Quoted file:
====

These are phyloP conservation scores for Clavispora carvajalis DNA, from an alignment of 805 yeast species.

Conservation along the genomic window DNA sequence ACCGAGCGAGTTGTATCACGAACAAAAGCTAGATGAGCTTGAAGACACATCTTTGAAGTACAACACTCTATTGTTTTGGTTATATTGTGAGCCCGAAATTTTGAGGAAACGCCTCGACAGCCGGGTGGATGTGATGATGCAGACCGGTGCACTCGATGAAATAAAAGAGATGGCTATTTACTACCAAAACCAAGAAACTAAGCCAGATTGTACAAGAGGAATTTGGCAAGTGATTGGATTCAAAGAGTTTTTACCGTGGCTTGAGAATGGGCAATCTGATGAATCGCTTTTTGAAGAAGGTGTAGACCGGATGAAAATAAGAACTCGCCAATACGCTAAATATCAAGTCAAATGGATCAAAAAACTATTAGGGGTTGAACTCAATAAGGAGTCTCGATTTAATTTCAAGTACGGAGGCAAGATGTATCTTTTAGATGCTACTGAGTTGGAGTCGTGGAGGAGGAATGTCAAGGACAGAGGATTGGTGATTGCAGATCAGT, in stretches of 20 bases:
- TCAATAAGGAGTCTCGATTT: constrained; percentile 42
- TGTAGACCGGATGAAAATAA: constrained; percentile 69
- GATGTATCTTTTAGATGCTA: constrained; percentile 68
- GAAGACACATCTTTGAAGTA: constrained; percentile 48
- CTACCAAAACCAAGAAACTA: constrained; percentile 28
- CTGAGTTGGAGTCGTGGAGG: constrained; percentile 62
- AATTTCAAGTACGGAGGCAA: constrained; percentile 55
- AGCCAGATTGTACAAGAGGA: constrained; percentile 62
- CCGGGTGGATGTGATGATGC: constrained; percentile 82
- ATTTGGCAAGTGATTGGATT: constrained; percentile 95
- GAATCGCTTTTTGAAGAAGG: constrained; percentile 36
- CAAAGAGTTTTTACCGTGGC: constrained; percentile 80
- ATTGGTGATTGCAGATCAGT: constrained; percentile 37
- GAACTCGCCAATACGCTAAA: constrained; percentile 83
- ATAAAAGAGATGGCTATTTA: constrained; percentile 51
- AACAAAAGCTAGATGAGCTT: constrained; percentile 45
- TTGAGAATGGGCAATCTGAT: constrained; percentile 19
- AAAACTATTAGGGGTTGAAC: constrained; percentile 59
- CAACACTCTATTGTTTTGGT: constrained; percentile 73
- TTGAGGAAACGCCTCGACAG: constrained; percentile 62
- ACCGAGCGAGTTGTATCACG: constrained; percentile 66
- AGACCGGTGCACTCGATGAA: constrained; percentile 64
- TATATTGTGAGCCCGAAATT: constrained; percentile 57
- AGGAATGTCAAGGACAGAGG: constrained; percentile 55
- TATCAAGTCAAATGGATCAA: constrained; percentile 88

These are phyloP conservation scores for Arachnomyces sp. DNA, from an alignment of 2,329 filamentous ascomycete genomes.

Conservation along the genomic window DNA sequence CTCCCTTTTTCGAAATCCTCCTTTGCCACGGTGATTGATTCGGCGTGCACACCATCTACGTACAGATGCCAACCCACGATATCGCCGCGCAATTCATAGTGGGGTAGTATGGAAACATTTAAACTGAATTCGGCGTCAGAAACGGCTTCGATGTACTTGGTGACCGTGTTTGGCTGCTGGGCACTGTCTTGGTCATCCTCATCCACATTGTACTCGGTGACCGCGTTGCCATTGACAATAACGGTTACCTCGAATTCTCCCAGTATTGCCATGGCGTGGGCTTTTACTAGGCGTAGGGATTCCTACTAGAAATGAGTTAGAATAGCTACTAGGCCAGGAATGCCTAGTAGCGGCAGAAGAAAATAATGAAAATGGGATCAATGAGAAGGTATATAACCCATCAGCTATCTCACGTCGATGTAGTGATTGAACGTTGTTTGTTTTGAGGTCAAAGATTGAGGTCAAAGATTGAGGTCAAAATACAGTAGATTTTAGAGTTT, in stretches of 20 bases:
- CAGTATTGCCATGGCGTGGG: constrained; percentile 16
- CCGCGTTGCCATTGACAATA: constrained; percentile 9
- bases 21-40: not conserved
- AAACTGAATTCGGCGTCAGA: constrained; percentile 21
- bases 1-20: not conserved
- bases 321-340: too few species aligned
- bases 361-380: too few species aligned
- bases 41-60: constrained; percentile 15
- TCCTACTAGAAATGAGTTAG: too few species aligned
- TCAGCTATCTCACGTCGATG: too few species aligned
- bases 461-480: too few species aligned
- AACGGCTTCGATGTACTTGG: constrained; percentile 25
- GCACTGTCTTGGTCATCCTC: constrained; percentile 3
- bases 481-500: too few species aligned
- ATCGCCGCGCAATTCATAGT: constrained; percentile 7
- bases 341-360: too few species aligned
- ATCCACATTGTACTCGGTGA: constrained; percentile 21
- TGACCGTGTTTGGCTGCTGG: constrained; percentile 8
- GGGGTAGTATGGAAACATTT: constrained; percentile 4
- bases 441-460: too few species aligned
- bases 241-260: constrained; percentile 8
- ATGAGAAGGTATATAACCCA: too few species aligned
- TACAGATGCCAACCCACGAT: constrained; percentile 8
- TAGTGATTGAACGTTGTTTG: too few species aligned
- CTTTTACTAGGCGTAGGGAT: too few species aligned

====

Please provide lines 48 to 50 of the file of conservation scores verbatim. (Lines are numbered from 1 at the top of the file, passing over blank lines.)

- GGGGTAGTATGGAAACATTT: constrained; percentile 4
- bases 441-460: too few species aligned
- bases 241-260: constrained; percentile 8